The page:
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Re: compgen -C not working as I expected

From: Chet Ramey
Subject: Re: compgen -C not working as I expected
Date: Wed, 30 Apr 2014 11:21:52 -0400
User-agent: Mozilla/5.0 (Macintosh; Intel Mac OS X 10.9; rv:24.0) Gecko/20100101 Thunderbird/24.4.0

On 4/30/14, 2:49 AM, Curious Costanza wrote:
> I'm a newcomer to the bug-bash mailing list; I apologize in advance if this 
> isn't the appropriate forum for this type of question. I suspect this isn't a 
> bug, but I'm very confused about the purpose of the -C option for the compgen 
> builtin. As the warning message states, it's not working as I expected. I 
> posted a question about this to unix.stackexchange.com. Here is a link to the 
> post:
> http://unix.stackexchange.com/questions/117987/compgen-warning-c-option-not-working-as-i-expected/
> And here is what I posted:
> What is the correct way to use the compgen -C option?
> I'm trying to learn about Bash programmable completion, and in particular the 
> compgen builtin function. I'm experimenting with the different compgen 
> command-line options, and I don't understand how the -C flag is supposed to 
> work. From the GNU Bash Reference Manual:
>     -C command
>         command is executed in a subshell environment, and its output is used 
> as the possible completions.

The idea is that the command is executed in a subshell, just like the
documentation says, and that whatever the command outputs is used as the
possible completion set.  The completions are read just like with command
substitution, using newlines as delimiters to avoid problems with other
whitespace and shell metacharacters (but allowing backslash to escape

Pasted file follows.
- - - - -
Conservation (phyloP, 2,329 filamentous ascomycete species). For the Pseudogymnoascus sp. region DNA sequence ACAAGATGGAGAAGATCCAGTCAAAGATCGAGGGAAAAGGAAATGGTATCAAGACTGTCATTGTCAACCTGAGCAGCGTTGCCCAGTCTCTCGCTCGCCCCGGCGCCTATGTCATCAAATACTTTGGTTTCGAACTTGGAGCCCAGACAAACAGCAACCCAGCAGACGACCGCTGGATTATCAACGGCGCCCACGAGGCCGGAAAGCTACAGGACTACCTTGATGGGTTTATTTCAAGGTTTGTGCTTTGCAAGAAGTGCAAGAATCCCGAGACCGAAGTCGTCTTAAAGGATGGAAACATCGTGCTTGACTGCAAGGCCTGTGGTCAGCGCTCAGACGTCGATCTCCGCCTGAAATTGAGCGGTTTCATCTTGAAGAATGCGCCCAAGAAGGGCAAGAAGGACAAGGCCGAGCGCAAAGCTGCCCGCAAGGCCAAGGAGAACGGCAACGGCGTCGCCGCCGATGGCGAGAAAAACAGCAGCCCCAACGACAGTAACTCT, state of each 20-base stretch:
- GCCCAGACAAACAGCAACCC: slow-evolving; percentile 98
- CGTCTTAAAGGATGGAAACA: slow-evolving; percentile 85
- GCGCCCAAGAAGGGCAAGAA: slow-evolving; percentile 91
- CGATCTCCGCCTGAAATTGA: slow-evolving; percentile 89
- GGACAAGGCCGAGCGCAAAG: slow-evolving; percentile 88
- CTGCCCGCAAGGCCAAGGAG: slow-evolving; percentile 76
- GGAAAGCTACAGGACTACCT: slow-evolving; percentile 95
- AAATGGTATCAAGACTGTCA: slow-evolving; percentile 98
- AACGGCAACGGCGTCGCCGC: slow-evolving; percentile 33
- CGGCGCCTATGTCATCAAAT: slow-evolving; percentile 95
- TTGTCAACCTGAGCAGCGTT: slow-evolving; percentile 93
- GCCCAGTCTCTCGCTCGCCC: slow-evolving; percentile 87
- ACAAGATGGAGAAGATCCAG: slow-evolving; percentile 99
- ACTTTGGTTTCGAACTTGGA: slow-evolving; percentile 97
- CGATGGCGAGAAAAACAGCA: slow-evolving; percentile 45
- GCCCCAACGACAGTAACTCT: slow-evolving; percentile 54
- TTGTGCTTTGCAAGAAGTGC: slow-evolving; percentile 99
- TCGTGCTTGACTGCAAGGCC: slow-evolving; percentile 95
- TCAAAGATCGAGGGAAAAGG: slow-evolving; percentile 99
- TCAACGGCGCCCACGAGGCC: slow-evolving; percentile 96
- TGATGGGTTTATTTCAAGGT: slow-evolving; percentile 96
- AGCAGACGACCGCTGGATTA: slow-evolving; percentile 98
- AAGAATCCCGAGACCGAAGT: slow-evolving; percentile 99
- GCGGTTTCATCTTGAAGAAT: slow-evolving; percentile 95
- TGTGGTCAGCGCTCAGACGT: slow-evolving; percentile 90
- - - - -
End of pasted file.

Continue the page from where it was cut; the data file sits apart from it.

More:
The calling convention is identical to the way programmable completion
calls other commands:

        $0 == cs->command       (command to execute for completion list)
        $1 == command name      (command being completed)
        $2 == word to be completed (possibly null)
        $3 == previous word

This is the same calling convention as shell functions used for
programmable completion, for instance.

So, your example turns into the equivalent of

$(echo \"first_option second_option\" 'compgen' 'f' '')

whose output the programmable completion code happily collects and

The command has total freedom to come up with possible completions; the
completions don't even have to share a common prefix -- the higher-level
completion code in readline takes care of that.  Shell functions specified
with -F work the same way.

The rationale is that it allows you to use binaries or scripts written in
other languages in the same way you would use shell functions to generate
programmable completions.

It's not very useful to call this at the command prompt, since much of the
readline context is not present.

``The lyf so short, the craft so long to lerne.'' - Chaucer
                 ``Ars longa, vita brevis'' - Hippocrates
Chet Ramey, ITS, CWRU    address@hidden    http://cnswww.cns.cwru.edu/~chet/

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